Most environmental stories are so laden with doom and gloom that they tend to put you off the subject (and your breakfast) entirely — you don’t need such doomsday fare first thing on a Sunday (or worse) Monday morning. Global warming, forest fires running rampant, rivers being converted into sewers (and being worshipped), deforestation at a horrendous pace, oceans being filled with plastic, rainforests being pillaged, animals massacred — the list goes on.
“Feel good” stories in jungleland are few and far between, but are far more important: they’ve shown that things can work, and if we extrapolate, or follow the examples they provide, we can, perhaps, even draw back from teetering over the tipping point.
Take the example of Jadav “Molai” Payeng, who lives near Jorhat in Assam, better known as the “Man Who Planted a Forest” (larger than New York’s Central Park). As a 16- year-old, he was devastated by the mass deaths of snakes on a hot, barren sandbar forming Majuli island in the Brahmaputra, the largest such river island in the world. (How many hip young 16-year-old kids would spare a thought for a single dead snake? Can you imagine doing such a thing when you were of that age?)
He worked for a forestry project involving tree plantation nearby and started off by planting bamboo seedlings on the sandbar. The project was completed in five years, but Payeng stayed on, single-handedly planting other trees and nurturing them, living in a hut with his wife and three children, subsisting on the income generated by selling the milk of his cows and buffaloes. The area (which ultimately ended up being 1,360 acres or 550 ha) was soon too large for him to personally water ever day, so he devised a simple if ingenious drip irrigation system with suspended mud pots that only needed filling once a week. Over 1,000 species of plants and trees were raised, and Payeng even transferred red ants from his village to the site so that they could manage the soil.
As the forest grew, the animals looked at it and liked what they saw. So now it is home to tigers, rhinos, elephants, deer and myriad species of birds including rare vultures. The authorities, of course, only opened their eyes in 2008, and that too only after villagers complained that a gang of elephants had raided their village and run away to hide in this forest (which they wanted to cut down).
It’s taken Jadav 30 years to achieve what he has, but heck, I’ve lived in Delhi for over 30 yeas, and my garden is still, well just a garden, with neither tigers nor elephants visiting it (Monkeys do, but that’s another story). His forest was certainly not cut down and he was honoured by the Jawaharlal Nehru University and finally, this year, given the Padma Shri. Several documentaries have been made about his achievement and the forest that should be mandatory viewing in schools and colleges and corporate offices throughout the country. Hopefully, the area will be declared a “conservation reserve” and get some sort of legal protection.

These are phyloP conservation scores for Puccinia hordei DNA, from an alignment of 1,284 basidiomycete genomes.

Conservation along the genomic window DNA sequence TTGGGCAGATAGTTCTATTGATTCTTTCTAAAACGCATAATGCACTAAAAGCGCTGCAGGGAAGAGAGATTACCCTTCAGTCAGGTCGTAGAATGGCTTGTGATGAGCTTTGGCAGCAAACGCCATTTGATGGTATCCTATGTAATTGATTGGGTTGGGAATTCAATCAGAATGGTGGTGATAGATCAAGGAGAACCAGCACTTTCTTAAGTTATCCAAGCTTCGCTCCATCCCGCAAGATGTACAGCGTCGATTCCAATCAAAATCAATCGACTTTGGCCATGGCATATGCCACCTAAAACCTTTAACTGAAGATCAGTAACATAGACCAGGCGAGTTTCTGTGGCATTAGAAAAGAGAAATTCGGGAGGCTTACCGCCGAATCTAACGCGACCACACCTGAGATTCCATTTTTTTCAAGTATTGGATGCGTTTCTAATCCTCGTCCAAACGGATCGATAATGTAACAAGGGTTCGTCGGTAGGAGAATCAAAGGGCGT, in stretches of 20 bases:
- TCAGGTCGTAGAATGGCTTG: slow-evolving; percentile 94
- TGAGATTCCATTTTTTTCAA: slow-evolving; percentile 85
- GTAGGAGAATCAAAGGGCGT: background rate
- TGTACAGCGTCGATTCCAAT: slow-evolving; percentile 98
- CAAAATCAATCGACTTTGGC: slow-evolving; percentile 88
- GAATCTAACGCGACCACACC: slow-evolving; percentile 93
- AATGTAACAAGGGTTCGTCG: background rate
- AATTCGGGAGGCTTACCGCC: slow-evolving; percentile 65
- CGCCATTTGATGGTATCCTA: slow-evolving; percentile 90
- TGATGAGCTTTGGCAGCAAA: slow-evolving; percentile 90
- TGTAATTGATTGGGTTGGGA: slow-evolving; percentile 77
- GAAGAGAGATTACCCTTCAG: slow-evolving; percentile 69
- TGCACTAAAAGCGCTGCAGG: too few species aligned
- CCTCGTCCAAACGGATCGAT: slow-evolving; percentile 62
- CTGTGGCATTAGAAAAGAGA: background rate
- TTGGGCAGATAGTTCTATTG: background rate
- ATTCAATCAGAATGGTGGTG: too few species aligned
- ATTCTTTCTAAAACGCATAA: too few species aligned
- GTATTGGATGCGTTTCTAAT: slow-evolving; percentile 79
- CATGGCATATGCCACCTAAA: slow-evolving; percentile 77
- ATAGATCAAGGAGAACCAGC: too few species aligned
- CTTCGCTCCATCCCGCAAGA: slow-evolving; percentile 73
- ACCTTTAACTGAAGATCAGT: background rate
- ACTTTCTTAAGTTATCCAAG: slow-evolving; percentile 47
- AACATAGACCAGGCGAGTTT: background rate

So it was just one man with no massive funding or grandiose project proposals but just a bucket of seeds and determination in his heart to give meaning to his life. The case of Pamela and Anil Malhotra was different — and an example that many from the more well-off section of the society need to pay attention to. Twenty-three years ago, this NRI couple bought up 55 acres of apparently useless land in Kodagu in Karnataka, which farmers had abandoned because of — unusually — excessive rainfall. This slowly expanded to 360 acres.
Some native trees were already established in the area and many more species were introduced. Three simple rules governed the “management” of the place: no human interference, no chopping of trees and no poaching. A dense tropical rainforest was the result, inhabited once again by tigers, elephants, sambars and over 300 species of birds. This is probably the first private wildlife sanctuary in the country, and hopefully, will not be the only one.
Yet another example, which I have seen myself (and written about) is Delhi’s own, Yamuna Biodiversity Park, ostensibly different in the sense that here institutions were involved (Delhi University’s Centre for the Environmental Management of Degraded Ecosystems and the DDA) rather than individuals. But scratch the surface and the individuals appear — here the team of enthusiastic scientists who worked to convert what could only have been a tank- testing waste land into a rustling, bird-filled wonderland.
It must give these people a great deal of satisfaction when they see (or think about) the “before” and “after” scenarios of what they’ve achieved, though usually they are not the type who will sit back and preen. They will all have further ambitions and be working towards fulfilling them. But look at what the work’s got them — no, not money — rather, a lot of sweaty toil, dealing with plenty of unpleasant people, (whose natural habitat would be a snake pit), sometimes angry animals, but also a hugely meaningful life (with no dithering about “what should I do with my life?”). And, at the end of it all, a great rustling green jungleland all of their own making.
So yes, we have the brains all right, to convert even the most saline, devastated, hopeless, bombed-out wasteland into something akin to a natural wonderland. Now we need to realise that this is something we have to do, because very soon, we will have no choice — and that outcome will not be good.
Ranjit Lal is an author, environmentalist and birdwatcher.